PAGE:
Porky, egged on by Daffy, opens negotiations with Schlesinger by asking, “What’s Errol Flynn got that I haven’t got?” He then declares he’s finished with his cartoon contract, and is getting a job in feature films. A deadpan Schlesinger wishes him well by saying, “Don’t forget me when you’re a star.”

As Porky leaves the building, Daffy instructs, “Now you go up to the studio, and tell ’em I sent you” – as though he’s someone of Importance. (It doesn’t occur to Porky that if it’s so easy to be in feature films, Daffy would already be there.)

But as soon as Porky climbs into his little car and drives away, Daffy reveals his strategy. “Now is my chance,” he says, and we realize he’s manoeuvred Porky right out of an acting career.

Daffy shows Porky Pig how to knock on a door in Hollywood. Image: ksdjf lkdsjf
Daffy shows Porky Pig how to pound on a door Hollywood style. Image: newrafael.com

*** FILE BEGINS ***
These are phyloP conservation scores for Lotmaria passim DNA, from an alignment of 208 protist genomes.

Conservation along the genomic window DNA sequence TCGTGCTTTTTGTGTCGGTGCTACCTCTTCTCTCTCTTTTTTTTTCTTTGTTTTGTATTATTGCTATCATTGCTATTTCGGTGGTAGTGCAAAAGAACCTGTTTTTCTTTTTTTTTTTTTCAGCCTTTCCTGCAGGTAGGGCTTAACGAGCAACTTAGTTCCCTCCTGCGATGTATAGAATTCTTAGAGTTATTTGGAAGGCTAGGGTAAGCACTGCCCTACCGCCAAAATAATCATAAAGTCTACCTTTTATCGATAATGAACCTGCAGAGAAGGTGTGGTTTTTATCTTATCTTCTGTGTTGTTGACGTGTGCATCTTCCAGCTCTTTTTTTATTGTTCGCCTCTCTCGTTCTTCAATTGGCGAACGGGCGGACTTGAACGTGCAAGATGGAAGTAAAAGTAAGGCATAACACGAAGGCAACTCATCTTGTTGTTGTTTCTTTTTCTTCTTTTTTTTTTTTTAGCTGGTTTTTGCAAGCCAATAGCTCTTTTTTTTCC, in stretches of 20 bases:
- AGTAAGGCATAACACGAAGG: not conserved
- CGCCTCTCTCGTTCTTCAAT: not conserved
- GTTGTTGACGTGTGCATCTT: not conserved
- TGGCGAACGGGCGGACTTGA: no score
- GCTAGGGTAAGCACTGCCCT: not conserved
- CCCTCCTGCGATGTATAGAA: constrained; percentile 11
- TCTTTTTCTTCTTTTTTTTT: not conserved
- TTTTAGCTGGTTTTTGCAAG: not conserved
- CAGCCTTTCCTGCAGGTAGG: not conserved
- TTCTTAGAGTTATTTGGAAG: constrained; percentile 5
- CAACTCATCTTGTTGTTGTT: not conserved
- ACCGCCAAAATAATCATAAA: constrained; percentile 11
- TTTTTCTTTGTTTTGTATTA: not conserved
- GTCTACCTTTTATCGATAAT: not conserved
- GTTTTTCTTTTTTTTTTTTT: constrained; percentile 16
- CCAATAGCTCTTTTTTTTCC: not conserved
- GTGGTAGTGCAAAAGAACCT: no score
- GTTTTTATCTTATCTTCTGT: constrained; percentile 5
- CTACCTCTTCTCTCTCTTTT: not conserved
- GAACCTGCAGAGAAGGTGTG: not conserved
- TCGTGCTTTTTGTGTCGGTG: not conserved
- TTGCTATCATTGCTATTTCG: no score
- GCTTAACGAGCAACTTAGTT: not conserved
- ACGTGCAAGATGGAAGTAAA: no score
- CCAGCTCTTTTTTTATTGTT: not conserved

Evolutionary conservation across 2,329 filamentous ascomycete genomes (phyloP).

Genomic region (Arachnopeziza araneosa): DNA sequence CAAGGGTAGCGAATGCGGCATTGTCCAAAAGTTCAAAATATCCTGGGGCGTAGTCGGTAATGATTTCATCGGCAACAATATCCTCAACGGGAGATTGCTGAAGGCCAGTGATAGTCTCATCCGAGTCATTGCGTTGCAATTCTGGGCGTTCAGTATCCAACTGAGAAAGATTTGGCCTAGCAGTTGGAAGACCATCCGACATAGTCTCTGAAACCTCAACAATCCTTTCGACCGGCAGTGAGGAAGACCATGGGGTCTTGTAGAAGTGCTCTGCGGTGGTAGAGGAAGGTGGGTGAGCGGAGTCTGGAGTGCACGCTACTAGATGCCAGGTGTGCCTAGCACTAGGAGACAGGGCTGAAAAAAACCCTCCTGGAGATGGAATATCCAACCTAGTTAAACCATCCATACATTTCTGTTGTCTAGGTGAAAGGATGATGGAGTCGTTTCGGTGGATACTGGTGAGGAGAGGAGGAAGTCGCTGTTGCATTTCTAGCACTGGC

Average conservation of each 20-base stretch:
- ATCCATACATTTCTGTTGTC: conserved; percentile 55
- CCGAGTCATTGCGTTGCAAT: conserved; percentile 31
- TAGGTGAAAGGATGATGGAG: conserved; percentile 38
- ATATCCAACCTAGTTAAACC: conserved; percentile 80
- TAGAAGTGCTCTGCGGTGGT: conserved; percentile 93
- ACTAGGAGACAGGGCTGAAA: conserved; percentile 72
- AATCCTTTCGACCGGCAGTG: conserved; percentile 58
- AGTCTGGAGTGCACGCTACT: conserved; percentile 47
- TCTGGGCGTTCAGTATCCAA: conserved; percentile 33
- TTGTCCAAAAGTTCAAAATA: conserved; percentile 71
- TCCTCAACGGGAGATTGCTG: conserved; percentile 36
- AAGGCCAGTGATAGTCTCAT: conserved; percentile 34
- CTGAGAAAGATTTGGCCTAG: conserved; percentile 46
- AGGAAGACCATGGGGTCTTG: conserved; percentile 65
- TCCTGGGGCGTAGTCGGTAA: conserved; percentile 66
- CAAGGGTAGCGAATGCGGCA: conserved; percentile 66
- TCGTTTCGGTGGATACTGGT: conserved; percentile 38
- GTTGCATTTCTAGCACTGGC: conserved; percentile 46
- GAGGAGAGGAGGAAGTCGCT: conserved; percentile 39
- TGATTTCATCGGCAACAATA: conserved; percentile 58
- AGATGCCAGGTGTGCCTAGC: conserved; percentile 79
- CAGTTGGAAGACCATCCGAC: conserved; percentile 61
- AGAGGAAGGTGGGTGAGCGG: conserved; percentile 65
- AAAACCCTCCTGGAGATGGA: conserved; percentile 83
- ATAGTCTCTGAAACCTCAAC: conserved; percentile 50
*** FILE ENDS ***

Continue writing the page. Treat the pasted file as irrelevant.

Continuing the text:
This is a meta film about animation and the workings of a studio, but it’s also about a sweet, naive actor (Porky) who almost undone by greed and ambition. Yet, in his campaign to become the Big Star on the lot, Daffy paradoxically proves himself to be a good supporting actor after all; his deceptive nature underscores Porky’s goodness.

You Ought to be in Pictures is a rare treat in the world of animation. If you want to see Daffy Duck on the cusp of Stardom, it’s well worth the nine-minute running time.

You can watch You Ought to be in Pictures on Daily Motion (free) by clicking HERE.

You Ought to be in Pictures: starring Leon Schlesinger, Mel Blanc. Directed by I. (Fritz) Freleng. Story by Jack Miller. Warner Bros. Pictures Inc. Vitaphone Corp., 1940, B&W, 9 mins.

This post is part of the What a Character Blogathon hosted by Once Upon a Screen Outspoken & Freckled and Paula’s Cinema Club. Click HERE to see today’s fab entries.

What a Character



  1. A great piece about a great short that I know well. Of course, the animated characters leaping off the paper into real life wasn’t unique to the Schlesinger mob: the Fleischer studios did it a while earlier with the Out of the Inkwell series. The future Warner Bros animators did it so much more slickly though.